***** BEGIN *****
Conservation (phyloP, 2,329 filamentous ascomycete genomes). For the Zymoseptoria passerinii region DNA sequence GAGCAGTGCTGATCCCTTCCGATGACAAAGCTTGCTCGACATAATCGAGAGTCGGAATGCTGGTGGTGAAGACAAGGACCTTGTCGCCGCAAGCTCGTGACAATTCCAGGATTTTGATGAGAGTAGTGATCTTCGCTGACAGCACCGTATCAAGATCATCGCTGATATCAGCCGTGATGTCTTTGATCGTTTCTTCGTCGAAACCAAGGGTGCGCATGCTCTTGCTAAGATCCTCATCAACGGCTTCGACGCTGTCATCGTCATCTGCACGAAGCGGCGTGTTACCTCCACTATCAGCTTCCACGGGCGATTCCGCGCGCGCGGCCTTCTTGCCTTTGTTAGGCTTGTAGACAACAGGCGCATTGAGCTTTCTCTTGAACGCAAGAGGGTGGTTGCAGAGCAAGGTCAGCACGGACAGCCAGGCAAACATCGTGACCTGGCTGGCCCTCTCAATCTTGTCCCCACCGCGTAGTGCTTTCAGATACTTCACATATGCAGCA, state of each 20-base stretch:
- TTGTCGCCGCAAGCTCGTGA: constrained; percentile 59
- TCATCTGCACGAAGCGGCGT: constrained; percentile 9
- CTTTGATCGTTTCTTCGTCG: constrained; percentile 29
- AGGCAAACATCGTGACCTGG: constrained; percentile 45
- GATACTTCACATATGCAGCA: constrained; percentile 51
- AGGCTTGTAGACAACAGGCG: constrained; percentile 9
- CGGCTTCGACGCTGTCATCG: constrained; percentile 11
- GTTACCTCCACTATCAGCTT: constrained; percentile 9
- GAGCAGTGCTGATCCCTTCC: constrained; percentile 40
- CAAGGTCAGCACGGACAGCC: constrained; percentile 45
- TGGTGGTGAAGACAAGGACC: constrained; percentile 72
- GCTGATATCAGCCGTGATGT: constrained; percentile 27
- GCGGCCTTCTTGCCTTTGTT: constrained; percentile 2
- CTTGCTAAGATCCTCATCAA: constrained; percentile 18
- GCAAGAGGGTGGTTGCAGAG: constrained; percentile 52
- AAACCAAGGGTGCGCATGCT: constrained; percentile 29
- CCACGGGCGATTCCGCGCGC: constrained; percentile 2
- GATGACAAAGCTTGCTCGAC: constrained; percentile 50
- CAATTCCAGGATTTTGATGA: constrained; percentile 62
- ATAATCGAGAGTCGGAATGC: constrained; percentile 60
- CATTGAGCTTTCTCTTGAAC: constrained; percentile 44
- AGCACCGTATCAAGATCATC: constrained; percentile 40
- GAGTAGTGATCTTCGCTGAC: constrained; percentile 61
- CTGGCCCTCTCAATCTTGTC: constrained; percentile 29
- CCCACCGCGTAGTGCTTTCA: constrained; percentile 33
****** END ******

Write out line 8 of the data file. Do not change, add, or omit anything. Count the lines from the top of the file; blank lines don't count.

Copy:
- CGGCTTCGACGCTGTCATCG: constrained; percentile 11